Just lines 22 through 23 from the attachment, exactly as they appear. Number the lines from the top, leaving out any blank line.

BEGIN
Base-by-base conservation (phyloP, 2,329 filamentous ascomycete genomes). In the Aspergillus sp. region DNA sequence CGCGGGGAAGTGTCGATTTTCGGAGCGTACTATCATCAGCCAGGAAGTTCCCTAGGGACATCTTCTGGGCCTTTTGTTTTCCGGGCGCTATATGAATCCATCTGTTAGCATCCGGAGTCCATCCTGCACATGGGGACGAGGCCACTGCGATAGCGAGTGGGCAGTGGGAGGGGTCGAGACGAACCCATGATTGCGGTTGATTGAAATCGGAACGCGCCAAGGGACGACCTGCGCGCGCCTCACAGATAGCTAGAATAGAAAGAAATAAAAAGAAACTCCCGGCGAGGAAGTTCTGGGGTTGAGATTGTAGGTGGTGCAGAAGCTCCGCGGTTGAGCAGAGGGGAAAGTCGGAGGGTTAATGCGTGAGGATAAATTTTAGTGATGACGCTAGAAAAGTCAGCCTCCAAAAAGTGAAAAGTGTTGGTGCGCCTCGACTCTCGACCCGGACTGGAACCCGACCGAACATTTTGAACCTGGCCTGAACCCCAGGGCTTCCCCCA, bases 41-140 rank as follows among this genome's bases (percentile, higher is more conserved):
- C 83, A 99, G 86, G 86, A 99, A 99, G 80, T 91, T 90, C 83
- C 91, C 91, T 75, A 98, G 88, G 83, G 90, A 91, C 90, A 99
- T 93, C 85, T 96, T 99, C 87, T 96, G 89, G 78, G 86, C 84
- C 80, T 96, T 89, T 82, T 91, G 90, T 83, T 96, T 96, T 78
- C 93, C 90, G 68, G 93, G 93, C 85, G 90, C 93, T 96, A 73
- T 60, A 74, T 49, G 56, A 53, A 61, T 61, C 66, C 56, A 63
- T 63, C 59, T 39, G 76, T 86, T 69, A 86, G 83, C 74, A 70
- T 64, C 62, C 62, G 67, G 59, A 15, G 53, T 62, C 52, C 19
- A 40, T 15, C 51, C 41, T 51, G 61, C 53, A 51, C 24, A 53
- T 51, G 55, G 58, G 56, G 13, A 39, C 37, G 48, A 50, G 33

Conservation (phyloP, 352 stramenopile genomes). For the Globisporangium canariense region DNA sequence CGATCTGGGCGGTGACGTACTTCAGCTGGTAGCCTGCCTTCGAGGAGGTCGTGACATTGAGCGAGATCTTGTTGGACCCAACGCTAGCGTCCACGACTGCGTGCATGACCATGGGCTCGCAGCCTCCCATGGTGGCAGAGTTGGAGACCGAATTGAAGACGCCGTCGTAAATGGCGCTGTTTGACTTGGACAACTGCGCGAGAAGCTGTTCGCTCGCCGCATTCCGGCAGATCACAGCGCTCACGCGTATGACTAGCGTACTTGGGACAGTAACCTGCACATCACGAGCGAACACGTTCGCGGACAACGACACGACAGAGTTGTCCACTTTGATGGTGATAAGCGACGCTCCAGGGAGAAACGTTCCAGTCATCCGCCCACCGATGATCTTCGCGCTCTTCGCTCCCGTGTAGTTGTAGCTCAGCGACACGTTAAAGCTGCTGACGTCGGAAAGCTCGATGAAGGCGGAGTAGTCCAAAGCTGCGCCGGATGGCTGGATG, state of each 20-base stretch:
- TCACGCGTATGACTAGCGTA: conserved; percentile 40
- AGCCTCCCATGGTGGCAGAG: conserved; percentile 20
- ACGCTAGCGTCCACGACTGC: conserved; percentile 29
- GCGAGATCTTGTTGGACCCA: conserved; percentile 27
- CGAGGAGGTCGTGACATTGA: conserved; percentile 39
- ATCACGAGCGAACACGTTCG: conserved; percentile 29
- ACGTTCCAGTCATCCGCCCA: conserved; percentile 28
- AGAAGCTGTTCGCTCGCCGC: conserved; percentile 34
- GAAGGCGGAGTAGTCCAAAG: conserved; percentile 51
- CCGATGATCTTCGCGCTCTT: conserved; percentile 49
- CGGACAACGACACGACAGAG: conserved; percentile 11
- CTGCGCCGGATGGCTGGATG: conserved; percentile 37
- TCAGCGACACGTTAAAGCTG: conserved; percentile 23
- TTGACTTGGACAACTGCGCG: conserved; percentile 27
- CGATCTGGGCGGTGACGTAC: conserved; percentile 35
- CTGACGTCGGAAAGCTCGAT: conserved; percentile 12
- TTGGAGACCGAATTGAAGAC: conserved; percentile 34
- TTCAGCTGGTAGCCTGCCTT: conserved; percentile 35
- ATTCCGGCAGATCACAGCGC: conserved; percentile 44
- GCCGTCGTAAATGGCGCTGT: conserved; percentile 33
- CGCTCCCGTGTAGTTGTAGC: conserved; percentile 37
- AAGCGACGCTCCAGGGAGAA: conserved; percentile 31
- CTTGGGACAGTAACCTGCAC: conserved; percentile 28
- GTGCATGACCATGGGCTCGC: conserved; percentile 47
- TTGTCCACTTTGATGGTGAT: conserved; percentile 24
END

- CCGATGATCTTCGCGCTCTT: conserved; percentile 49
- CGGACAACGACACGACAGAG: conserved; percentile 11